Saturday, 29 October 2011

Game 11: Montreal 4, Boston 2

This summer was a time of heady optimism for a typical Canadiens fans. Visions of a strong, committed team, with a younger upgraded defence and a forward corps enhanced with the judicious addition of speedy, hulking, invincible Erik Cole and subtraction of a somnambulant Benoit Pouliot danced in our heads.

Then the season started, and the nightmare hit. Carey Price was revealed as something less than the personification of the Great Wall of China. Our youngsters on defence weren't NHL-ready and the veterans looked old and slow. Stalwarts PK Subban and Josh Gorges tried to do too much to compensate, and they committed crucial blunders. Our forwards lived down to their reputation of being too small and soft. The snipers looked like journeyman 20 goal scorers at best. Erik Cole was a money-pit who would kill our cap for four years. Andrei Markov's knee was septic spaghetti.

It seemingly only took a management reshuffling for the nightmare to end. Assigning Mr. Pearn's responsibilities to Mr. Ladouceur and Mr. Cunneyworth, and placing both behind the bench with a mission to provide verbal, enthusiastic direction and correction to the players seemed to tilt the ice our way. Pucks that used to hit the post or aggrandize Jacob Markstrom now find the corner mesh; Raphaël Diaz and Yannick Weber are effective and improve every game; Jaro Spacek seems rejuvenated; Erik Cole, Andrei Kostitsyn, Max Pacioretty and Travis Moen (!) are too much for opposing defencemen to handle. Carey Price is back to his usual unflappable self. David Desharnais plays like Scott Gomez should. Brian Gionta's snakebitten, Réjean Houle-Chris Higgins impersonation is currently humourous instead of dolorous. Lars Eller finally scores his first goal, after showing flashes of much-needed skill and strength during his trial-by-fire, for-keeps training camp.

Now comes a five day break until the next game, to solidify the confidence and goodwill within the dressing room. Andrei Markov returns to Montreal with a clean bill of health from his doctors and is set to resume on-ice training. GM Pierre Gauthier has slipped the team doctors a twenty, and they will be exquisitely careful with Mr. Gomez's shoulder treatment and rehab plan, with a resultant projected return to the lineup on February 31st.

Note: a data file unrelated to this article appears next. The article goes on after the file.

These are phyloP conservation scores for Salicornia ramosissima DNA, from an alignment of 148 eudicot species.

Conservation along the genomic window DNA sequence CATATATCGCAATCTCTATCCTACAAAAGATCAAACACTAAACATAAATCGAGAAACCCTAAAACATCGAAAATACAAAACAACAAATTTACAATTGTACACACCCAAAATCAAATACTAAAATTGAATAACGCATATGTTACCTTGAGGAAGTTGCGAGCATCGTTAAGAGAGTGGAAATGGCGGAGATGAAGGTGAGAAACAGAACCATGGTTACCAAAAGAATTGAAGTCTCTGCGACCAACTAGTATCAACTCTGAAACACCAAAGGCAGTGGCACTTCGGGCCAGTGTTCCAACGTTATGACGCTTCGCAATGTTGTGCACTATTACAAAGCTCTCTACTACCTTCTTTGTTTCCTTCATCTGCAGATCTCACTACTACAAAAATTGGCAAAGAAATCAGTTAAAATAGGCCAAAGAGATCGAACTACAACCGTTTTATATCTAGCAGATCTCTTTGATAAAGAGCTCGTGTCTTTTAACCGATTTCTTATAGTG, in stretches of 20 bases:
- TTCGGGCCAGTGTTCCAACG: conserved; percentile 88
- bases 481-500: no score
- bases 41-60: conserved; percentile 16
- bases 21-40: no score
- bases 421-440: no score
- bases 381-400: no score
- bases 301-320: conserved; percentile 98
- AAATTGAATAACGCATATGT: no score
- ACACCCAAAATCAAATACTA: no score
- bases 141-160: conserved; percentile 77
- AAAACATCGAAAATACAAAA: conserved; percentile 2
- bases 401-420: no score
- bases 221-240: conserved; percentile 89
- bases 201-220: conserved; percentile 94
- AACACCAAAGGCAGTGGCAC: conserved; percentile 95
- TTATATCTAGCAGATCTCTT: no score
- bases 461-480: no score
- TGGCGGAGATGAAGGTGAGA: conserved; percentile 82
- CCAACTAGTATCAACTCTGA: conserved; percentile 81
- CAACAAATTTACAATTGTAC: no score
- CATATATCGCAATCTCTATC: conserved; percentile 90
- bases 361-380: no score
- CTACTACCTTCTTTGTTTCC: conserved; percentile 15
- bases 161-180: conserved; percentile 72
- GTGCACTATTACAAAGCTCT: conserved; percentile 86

As far as Andrei Markov is concerned, there is no question we miss him, he’s our best defenceman. What the recent spate of success does is it reduces the pressure to rely on him too much as soon as he’s back. In three to four weeks when he plays again (fingers crossed), we can baby him back into the lineup, with 10-12, 15 minutes of ice time max, playing him against the opposition third line (not fourth, don’t want him around crashers and bangers) and second-wave powerplay. We then gradually increase his minutes according to a rigid plan arrived at in consultation with the doctors and physios, as opposed to game necessities, kind of like a pitch count for a pitcher off Tommy John surgery.

The time also will come to put Mr. Gill and Spacek on a rotation, where they are healthy scratches to rest up in preparation for a playoff run. The Three Amigos can also be on a rotation, with Mr. Weber, Diaz and Emelin skipping roughly one game out of three. One defenceman shouldn’t be the odd man out every game, and especially not Alexei Emelin, who brings a skillset to the group that is lacking. I restate my contention that Mr. Emelin should be played over Mr. Spacek, but I understand that with the Seat of Heat Mr. Martin is on, he will play the absolute best lineup he thinks he can ice to restart the team and save the season and his job.

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